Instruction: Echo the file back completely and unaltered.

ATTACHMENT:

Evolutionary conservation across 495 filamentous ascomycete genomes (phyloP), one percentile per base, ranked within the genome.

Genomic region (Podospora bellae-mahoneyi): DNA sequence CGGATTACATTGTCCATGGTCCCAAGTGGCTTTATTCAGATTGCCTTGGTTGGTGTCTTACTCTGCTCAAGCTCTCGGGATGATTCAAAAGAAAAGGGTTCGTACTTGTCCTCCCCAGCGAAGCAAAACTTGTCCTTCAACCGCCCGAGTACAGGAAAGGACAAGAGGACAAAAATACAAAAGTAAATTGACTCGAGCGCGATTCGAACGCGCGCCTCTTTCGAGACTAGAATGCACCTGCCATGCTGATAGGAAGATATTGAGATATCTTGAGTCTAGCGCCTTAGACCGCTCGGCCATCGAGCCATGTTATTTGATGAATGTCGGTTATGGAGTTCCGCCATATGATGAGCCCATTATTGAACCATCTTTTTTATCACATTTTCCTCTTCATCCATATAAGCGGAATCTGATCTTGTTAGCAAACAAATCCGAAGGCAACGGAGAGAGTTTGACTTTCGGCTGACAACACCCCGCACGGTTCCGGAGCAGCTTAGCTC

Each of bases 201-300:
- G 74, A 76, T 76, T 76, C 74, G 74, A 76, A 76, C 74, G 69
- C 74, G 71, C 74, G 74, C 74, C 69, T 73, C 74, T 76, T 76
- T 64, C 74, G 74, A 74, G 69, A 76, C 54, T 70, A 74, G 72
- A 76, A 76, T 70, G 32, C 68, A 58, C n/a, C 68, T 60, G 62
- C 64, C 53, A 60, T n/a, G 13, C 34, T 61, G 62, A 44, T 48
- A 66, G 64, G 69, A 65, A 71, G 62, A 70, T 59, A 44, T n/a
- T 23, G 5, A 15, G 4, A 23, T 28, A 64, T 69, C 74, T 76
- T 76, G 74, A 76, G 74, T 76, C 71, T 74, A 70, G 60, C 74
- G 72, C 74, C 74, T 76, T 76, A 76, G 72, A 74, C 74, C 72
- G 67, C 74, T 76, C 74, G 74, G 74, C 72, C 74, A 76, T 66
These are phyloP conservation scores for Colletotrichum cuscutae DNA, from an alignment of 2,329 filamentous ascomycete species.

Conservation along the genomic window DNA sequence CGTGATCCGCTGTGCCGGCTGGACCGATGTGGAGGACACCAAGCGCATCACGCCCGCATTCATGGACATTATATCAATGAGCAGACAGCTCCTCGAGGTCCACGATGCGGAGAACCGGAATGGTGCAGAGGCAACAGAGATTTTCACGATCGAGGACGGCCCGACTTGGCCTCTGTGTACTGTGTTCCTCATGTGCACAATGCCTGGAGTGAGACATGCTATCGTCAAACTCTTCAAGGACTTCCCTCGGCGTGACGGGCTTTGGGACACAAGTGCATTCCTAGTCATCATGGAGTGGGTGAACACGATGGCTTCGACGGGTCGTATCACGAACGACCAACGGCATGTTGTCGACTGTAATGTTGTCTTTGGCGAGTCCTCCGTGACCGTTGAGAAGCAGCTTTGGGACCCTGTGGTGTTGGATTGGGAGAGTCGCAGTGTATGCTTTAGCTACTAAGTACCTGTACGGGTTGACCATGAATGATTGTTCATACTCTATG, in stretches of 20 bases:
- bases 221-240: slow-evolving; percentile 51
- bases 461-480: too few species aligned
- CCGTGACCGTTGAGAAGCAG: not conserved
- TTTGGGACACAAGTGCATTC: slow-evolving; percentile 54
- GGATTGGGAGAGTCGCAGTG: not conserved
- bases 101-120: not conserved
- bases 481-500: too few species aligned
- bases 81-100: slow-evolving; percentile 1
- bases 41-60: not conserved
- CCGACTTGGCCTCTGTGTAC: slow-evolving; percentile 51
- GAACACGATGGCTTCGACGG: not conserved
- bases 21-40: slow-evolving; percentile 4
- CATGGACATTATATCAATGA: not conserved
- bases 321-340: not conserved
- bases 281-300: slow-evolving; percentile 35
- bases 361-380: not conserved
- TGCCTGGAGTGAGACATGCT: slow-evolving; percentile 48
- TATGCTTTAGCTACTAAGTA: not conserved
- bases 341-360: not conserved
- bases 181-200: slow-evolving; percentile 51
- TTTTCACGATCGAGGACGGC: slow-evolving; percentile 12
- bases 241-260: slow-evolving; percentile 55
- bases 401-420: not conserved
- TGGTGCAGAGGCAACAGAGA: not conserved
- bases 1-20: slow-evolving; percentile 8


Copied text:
Evolutionary conservation across 495 filamentous ascomycete genomes (phyloP), one percentile per base, ranked within the genome.

Genomic region (Podospora bellae-mahoneyi): DNA sequence CGGATTACATTGTCCATGGTCCCAAGTGGCTTTATTCAGATTGCCTTGGTTGGTGTCTTACTCTGCTCAAGCTCTCGGGATGATTCAAAAGAAAAGGGTTCGTACTTGTCCTCCCCAGCGAAGCAAAACTTGTCCTTCAACCGCCCGAGTACAGGAAAGGACAAGAGGACAAAAATACAAAAGTAAATTGACTCGAGCGCGATTCGAACGCGCGCCTCTTTCGAGACTAGAATGCACCTGCCATGCTGATAGGAAGATATTGAGATATCTTGAGTCTAGCGCCTTAGACCGCTCGGCCATCGAGCCATGTTATTTGATGAATGTCGGTTATGGAGTTCCGCCATATGATGAGCCCATTATTGAACCATCTTTTTTATCACATTTTCCTCTTCATCCATATAAGCGGAATCTGATCTTGTTAGCAAACAAATCCGAAGGCAACGGAGAGAGTTTGACTTTCGGCTGACAACACCCCGCACGGTTCCGGAGCAGCTTAGCTC

Each of bases 201-300:
- G 74, A 76, T 76, T 76, C 74, G 74, A 76, A 76, C 74, G 69
- C 74, G 71, C 74, G 74, C 74, C 69, T 73, C 74, T 76, T 76
- T 64, C 74, G 74, A 74, G 69, A 76, C 54, T 70, A 74, G 72
- A 76, A 76, T 70, G 32, C 68, A 58, C n/a, C 68, T 60, G 62
- C 64, C 53, A 60, T n/a, G 13, C 34, T 61, G 62, A 44, T 48
- A 66, G 64, G 69, A 65, A 71, G 62, A 70, T 59, A 44, T n/a
- T 23, G 5, A 15, G 4, A 23, T 28, A 64, T 69, C 74, T 76
- T 76, G 74, A 76, G 74, T 76, C 71, T 74, A 70, G 60, C 74
- G 72, C 74, C 74, T 76, T 76, A 76, G 72, A 74, C 74, C 72
- G 67, C 74, T 76, C 74, G 74, G 74, C 72, C 74, A 76, T 66
These are phyloP conservation scores for Colletotrichum cuscutae DNA, from an alignment of 2,329 filamentous ascomycete species.

Conservation along the genomic window DNA sequence CGTGATCCGCTGTGCCGGCTGGACCGATGTGGAGGACACCAAGCGCATCACGCCCGCATTCATGGACATTATATCAATGAGCAGACAGCTCCTCGAGGTCCACGATGCGGAGAACCGGAATGGTGCAGAGGCAACAGAGATTTTCACGATCGAGGACGGCCCGACTTGGCCTCTGTGTACTGTGTTCCTCATGTGCACAATGCCTGGAGTGAGACATGCTATCGTCAAACTCTTCAAGGACTTCCCTCGGCGTGACGGGCTTTGGGACACAAGTGCATTCCTAGTCATCATGGAGTGGGTGAACACGATGGCTTCGACGGGTCGTATCACGAACGACCAACGGCATGTTGTCGACTGTAATGTTGTCTTTGGCGAGTCCTCCGTGACCGTTGAGAAGCAGCTTTGGGACCCTGTGGTGTTGGATTGGGAGAGTCGCAGTGTATGCTTTAGCTACTAAGTACCTGTACGGGTTGACCATGAATGATTGTTCATACTCTATG, in stretches of 20 bases:
- bases 221-240: slow-evolving; percentile 51
- bases 461-480: too few species aligned
- CCGTGACCGTTGAGAAGCAG: not conserved
- TTTGGGACACAAGTGCATTC: slow-evolving; percentile 54
- GGATTGGGAGAGTCGCAGTG: not conserved
- bases 101-120: not conserved
- bases 481-500: too few species aligned
- bases 81-100: slow-evolving; percentile 1
- bases 41-60: not conserved
- CCGACTTGGCCTCTGTGTAC: slow-evolving; percentile 51
- GAACACGATGGCTTCGACGG: not conserved
- bases 21-40: slow-evolving; percentile 4
- CATGGACATTATATCAATGA: not conserved
- bases 321-340: not conserved
- bases 281-300: slow-evolving; percentile 35
- bases 361-380: not conserved
- TGCCTGGAGTGAGACATGCT: slow-evolving; percentile 48
- TATGCTTTAGCTACTAAGTA: not conserved
- bases 341-360: not conserved
- bases 181-200: slow-evolving; percentile 51
- TTTTCACGATCGAGGACGGC: slow-evolving; percentile 12
- bases 241-260: slow-evolving; percentile 55
- bases 401-420: not conserved
- TGGTGCAGAGGCAACAGAGA: not conserved
- bases 1-20: slow-evolving; percentile 8